Friday, 26 September 2008


It seems only fitting than one of my first posts to this blog should be about one of my favourite films, made by one of the (if not the) greatest filmmakers of all time: Ordet by Carl Th. Dreyer. Based on a play by Kaj Munk, the film tells the story of three brothers, one of whom falls in love with a tailor’s daughter (only to have their parents disapprove of their interfaith relationship), one of whom declares himself agnostic, and one, Johannes, who declares himself to actually be Jesus Christ. Many people more skilled and schooled than me have written about this masterpiece of filmmaking, and I make no attempt here to dissect the text in full. Instead, I wish to focus my comments on one particular scene, which occurs near the beginning of the film, and show how it illustrates Dreyer’s genius and perhaps helps with a basic understanding of the film and its characters.

The two 'sane' brothers and their father sit around the living-room table, when Johannes enters. He strides over to some large candles which sit on top of a chest of drawers, and begins to light them. Once lit, he moves the candles over to the windowsill, so that his 'light may shine in the darkness'. Johannes then leaves the room, and Inger, the wife of Johannes' agnostic brother, walks straight up to the candles, blows them out, and returns them to the chest of drawers. The family then begin to discuss Johannes' madness.

Although ostensibly a minor action, Inger's behaviour in this scene is just one example of the sheer brilliance of Carl Th. Dreyer, and perhaps one of the great cinematic metaphors, perhaps also acting as a perfect microcosm of the film itself.

Ordet is, in every way, a complex and dense work, perhaps never truly unlocked and certainly as mystifying as it is captivating: as Chris Fujiwara states in his essay The Strangeness of Ordet, it is, by all means, a difficult film. And yet, taken at one level, it is a film – I would say perhaps even a simple film, but this would be misleading given its complexity – about faith.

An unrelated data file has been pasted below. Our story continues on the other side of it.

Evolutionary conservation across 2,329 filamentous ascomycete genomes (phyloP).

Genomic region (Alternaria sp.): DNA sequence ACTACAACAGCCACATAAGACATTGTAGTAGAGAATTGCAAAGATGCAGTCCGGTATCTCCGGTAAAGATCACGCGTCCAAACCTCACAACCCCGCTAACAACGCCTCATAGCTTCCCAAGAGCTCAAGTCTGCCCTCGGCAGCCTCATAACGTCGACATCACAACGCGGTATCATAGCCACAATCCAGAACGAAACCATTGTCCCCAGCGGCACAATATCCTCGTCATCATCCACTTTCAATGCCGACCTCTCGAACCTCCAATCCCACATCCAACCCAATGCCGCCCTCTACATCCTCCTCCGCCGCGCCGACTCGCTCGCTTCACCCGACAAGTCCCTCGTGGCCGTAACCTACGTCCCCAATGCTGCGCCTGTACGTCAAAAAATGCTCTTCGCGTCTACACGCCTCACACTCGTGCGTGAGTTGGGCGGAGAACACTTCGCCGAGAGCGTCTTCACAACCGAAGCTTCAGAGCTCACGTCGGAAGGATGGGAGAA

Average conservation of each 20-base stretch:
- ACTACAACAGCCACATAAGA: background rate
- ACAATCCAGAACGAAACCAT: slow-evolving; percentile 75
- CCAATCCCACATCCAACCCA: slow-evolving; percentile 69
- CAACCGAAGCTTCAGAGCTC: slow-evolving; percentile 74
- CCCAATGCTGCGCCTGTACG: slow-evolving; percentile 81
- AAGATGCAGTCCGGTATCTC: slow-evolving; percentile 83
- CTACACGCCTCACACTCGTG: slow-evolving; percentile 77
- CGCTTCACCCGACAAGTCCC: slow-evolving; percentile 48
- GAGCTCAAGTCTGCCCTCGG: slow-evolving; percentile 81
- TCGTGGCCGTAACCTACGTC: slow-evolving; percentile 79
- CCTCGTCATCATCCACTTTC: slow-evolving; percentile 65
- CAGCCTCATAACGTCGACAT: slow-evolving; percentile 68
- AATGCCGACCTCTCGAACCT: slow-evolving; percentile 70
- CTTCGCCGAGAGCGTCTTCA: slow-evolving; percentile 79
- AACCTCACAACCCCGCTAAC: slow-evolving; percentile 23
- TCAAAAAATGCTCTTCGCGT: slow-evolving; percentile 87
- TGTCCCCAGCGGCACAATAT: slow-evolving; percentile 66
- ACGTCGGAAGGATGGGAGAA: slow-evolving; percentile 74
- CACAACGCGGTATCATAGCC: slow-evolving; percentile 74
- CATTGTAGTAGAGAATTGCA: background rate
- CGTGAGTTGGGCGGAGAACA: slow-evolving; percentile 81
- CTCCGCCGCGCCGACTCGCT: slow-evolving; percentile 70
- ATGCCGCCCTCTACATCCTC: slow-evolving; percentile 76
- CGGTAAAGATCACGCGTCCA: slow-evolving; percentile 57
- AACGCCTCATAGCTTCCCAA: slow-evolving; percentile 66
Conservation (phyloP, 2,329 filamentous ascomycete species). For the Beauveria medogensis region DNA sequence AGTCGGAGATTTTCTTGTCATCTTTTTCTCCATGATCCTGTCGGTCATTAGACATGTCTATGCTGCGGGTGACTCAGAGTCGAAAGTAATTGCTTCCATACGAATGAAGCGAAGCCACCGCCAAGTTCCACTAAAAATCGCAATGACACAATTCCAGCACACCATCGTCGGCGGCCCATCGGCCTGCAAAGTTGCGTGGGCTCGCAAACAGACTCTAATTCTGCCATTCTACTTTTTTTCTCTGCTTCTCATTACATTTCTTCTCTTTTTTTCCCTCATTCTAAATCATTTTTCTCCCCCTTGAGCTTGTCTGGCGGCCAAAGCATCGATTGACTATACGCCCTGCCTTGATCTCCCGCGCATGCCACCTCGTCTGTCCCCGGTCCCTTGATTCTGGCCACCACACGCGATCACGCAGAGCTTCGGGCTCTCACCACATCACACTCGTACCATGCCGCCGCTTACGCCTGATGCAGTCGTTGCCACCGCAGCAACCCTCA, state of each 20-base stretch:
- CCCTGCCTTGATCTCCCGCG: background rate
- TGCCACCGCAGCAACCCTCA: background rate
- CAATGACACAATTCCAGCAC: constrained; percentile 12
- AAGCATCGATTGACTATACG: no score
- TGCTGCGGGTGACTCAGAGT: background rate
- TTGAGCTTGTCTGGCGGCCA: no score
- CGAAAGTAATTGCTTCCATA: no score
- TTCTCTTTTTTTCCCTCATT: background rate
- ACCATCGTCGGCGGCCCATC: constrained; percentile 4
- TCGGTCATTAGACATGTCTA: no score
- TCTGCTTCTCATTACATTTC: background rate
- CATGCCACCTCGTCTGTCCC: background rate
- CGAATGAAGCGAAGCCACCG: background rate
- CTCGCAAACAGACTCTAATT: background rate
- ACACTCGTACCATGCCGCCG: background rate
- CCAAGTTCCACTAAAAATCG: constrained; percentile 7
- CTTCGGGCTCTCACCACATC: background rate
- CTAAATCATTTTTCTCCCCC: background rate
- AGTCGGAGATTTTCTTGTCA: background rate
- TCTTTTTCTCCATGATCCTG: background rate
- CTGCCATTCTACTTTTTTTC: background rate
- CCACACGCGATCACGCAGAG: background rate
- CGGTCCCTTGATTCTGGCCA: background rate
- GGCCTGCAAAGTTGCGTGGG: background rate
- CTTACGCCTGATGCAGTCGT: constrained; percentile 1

By looking at the film through this lens (and examining it as a film about faith), Inger’s behaviour is a clear metaphor, the act of blowing out the candles representing a staunch defiance to believe. Although some of the characters claim to believe, their refusal to see Johannes' 'light', as it were, can be seen as representing their refusal to truly believe.

The film's ending, which is perhaps the most powerful ending in cinema, shows that anything is possible when people do have faith (excuse the digression, but at this point I feel I should mention that the ending is so powerful that Carlos Reygadas felt the need to rip it off almost shot-for-shot – but notably with none of the power – in his film Silent Light). However, even in the run up to the miracle with which the film ends, the family still do not have faith: they are still not ready to believe, to accept the light. It is only Inger's young daughter who believes wholeheartedly; a comment, perhaps, on the childlike worldview (dare I say purity?) that one needs in order to believe wholeheartedly.

Thus, the metaphor of the candles brilliantly shows that despite what some of the characters claim, none of them have faith or belief. This one, seemingly insignificant, piece of action tells us everything we need to know about the characters and, in the context of a reading of the film as a text about faith, even underscores and outlines a major theme of the film, while also foreshadowing its ending. To me, that is the genius of this metaphor, and the genius of Carl Th. Dreyer.

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